Over the three days when Democrats made their case, new video footage emerged of lawmakers, including Senate Majority Leader Charles SchumerChuck SchumerHillicon Valley: Biden signs order on chips | Hearing on media misinformation | Facebook's deal with Australia | CIA nominee on SolarWinds House Rules release new text of COVID-19 relief bill Budowsky: Cruz goes to Cancun, AOC goes to Texas MORE (D-N.Y.) and Sen. Mitt RomneyWillard (Mitt) Mitt RomneyRomney-Cotton, a Cancun cabbie and the minimum wage debate Biden's picks face peril in 50-50 Senate Murkowski undecided on Tanden as nomination in limbo MORE (R-Utah), only just avoiding the mob. 

Senators, and the public, were also reminded of the violence inflicted upon Capitol Police officers as they sought to contain a group of rioters that vastly outnumbered them.

And, undergirding it all, was Trump’s penchant for inflammatory rhetoric, stretching all the way back to his 2016 White House candidacy. On Thursday, Democrats replayed clips in which the then-candidate encouraged his supporters to “knock the hell” out of protesters.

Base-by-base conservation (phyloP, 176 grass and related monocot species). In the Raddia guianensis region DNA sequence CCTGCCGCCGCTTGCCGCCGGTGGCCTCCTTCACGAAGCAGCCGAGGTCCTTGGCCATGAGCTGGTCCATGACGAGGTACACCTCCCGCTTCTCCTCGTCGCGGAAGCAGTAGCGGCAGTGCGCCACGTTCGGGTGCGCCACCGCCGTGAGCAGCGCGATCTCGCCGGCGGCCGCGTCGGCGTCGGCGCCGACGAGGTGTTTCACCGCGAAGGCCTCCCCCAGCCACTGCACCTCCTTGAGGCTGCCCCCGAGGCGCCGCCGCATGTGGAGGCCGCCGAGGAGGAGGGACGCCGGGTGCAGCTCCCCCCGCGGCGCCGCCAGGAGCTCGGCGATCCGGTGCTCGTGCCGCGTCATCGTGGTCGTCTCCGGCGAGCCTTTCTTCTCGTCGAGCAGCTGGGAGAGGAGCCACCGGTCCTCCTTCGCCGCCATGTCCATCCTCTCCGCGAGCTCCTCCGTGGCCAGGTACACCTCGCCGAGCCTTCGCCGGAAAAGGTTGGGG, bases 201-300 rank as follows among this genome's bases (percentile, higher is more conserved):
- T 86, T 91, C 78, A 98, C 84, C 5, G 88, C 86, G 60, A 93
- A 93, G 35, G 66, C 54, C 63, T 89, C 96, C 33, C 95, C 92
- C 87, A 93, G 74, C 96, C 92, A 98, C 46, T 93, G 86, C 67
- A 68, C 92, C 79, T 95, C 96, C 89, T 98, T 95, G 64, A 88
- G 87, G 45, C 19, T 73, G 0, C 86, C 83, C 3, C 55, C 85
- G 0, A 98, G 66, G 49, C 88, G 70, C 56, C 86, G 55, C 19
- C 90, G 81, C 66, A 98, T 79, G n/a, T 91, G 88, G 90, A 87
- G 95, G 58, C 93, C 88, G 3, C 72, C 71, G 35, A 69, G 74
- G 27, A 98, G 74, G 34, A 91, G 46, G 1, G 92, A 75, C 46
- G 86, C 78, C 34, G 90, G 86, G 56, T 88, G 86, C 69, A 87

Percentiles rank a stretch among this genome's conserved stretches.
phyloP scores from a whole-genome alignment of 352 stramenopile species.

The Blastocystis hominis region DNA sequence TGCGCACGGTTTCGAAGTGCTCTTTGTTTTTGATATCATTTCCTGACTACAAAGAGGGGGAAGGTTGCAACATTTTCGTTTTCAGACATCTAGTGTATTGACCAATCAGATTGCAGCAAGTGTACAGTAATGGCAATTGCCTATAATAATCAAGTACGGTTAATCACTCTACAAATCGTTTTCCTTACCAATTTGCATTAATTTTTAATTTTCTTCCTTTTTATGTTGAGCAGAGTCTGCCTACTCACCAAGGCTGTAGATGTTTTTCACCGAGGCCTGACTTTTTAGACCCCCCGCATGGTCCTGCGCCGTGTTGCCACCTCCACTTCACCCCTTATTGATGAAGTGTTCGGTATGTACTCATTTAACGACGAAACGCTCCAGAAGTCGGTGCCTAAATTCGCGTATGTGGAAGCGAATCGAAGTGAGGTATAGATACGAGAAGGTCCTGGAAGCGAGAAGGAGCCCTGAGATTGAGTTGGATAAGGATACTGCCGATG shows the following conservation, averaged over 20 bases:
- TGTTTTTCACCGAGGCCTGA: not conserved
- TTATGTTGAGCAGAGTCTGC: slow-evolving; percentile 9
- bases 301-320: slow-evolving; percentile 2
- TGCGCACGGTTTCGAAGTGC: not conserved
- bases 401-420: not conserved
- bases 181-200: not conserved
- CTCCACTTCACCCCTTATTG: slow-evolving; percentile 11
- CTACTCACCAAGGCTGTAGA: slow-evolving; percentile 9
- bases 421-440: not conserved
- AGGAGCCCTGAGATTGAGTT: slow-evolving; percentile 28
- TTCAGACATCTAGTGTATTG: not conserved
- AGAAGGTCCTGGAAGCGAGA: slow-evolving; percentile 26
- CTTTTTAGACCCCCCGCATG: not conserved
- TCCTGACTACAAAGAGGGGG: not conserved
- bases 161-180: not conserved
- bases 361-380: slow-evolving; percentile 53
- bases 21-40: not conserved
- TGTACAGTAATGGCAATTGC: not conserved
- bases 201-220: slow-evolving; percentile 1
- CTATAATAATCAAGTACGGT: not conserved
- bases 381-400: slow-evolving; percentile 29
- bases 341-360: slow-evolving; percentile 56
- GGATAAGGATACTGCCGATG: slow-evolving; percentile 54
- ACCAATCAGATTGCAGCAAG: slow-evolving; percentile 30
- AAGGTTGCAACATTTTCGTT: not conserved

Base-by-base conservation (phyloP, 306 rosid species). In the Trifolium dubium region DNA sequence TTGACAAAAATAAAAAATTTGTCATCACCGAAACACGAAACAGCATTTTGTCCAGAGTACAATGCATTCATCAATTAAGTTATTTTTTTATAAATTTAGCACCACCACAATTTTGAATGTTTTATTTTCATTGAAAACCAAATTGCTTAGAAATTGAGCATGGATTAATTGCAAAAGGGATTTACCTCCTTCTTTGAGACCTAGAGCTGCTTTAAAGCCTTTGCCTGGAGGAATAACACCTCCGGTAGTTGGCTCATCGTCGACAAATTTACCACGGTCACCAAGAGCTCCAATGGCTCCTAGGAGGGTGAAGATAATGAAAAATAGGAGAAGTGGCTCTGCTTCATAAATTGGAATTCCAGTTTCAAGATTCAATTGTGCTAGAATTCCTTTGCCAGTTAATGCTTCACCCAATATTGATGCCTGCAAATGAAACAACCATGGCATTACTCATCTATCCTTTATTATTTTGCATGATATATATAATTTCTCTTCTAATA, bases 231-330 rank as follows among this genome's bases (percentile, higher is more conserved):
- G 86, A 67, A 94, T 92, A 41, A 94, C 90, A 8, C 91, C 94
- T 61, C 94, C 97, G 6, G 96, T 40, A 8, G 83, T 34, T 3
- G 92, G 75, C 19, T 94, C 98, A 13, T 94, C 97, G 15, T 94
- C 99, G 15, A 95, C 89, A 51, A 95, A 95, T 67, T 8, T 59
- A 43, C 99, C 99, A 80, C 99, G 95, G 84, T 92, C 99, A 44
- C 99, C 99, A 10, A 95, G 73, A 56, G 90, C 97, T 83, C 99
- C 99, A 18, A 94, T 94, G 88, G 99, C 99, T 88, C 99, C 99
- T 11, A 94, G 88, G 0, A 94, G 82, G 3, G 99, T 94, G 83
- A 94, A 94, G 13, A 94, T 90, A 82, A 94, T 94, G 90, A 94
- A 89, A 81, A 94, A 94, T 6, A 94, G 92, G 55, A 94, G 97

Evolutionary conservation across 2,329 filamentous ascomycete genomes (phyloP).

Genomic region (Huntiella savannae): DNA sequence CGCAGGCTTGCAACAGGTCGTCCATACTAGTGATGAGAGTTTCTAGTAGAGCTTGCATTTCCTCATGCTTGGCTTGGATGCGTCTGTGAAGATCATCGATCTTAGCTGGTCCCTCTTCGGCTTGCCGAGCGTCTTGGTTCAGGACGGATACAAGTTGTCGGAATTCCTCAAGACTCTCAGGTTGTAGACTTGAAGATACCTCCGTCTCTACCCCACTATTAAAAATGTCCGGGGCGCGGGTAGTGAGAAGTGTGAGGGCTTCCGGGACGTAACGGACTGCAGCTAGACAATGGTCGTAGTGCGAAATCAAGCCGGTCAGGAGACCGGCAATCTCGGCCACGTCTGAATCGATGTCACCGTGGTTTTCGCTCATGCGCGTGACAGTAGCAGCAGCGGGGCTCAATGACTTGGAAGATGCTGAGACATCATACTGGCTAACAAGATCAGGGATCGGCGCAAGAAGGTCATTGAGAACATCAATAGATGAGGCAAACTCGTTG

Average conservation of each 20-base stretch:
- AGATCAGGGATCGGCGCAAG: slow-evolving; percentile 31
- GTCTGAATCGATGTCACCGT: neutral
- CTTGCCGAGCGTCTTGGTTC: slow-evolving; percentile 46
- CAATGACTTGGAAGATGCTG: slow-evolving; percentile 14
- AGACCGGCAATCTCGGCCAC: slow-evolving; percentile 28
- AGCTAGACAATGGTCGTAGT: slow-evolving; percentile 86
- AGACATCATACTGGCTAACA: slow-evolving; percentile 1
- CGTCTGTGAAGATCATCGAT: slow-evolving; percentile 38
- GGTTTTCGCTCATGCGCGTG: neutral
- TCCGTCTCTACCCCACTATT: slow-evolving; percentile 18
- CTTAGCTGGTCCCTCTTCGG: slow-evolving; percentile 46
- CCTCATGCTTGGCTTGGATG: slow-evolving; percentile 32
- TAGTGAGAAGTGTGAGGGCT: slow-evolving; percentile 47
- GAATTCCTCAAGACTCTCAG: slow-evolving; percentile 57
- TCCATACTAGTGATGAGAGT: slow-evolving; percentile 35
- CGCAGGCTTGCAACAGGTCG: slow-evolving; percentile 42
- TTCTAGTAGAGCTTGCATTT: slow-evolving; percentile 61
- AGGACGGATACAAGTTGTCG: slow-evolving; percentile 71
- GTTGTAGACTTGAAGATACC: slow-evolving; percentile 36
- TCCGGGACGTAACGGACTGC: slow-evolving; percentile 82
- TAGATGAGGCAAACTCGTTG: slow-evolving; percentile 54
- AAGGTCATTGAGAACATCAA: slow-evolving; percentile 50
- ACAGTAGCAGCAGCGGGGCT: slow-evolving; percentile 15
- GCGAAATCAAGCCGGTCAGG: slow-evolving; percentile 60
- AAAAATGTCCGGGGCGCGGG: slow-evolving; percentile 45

The Democrats have sought to avoid falling into the political trap of hyper-partisanship where possible. They foregrounded Republican voices, including former members of Trump’s administration, who blamed the then-president for the violence in the immediate aftermath of the riot. 

They also repeatedly praised former Vice President Mike PenceMichael (Mike) Richard PenceThe Hill's Morning Report - Presented by The AIDS Institute - Finger-pointing on Capitol riot; GOP balks at Biden relief plan Pence huddles with senior members of Republican Study Committee The Hill's 12:30 Report - Presented by Facebook - Supreme Court's blow to Trump MORE and sought to portray the effort to convict Trump as a necessary action to protect American democracy itself.

Lawmakers, Raskin reminded the Senate on Thursday, were made to “literally flee for our lives.”

The outcome of Trump’s trial is basically a foregone conclusion.

But the events that he stands accused of inspiring will not easily fade from memory.

The Memo is a reported column by Niall Stanage. Alexander Bolton contributed reporting.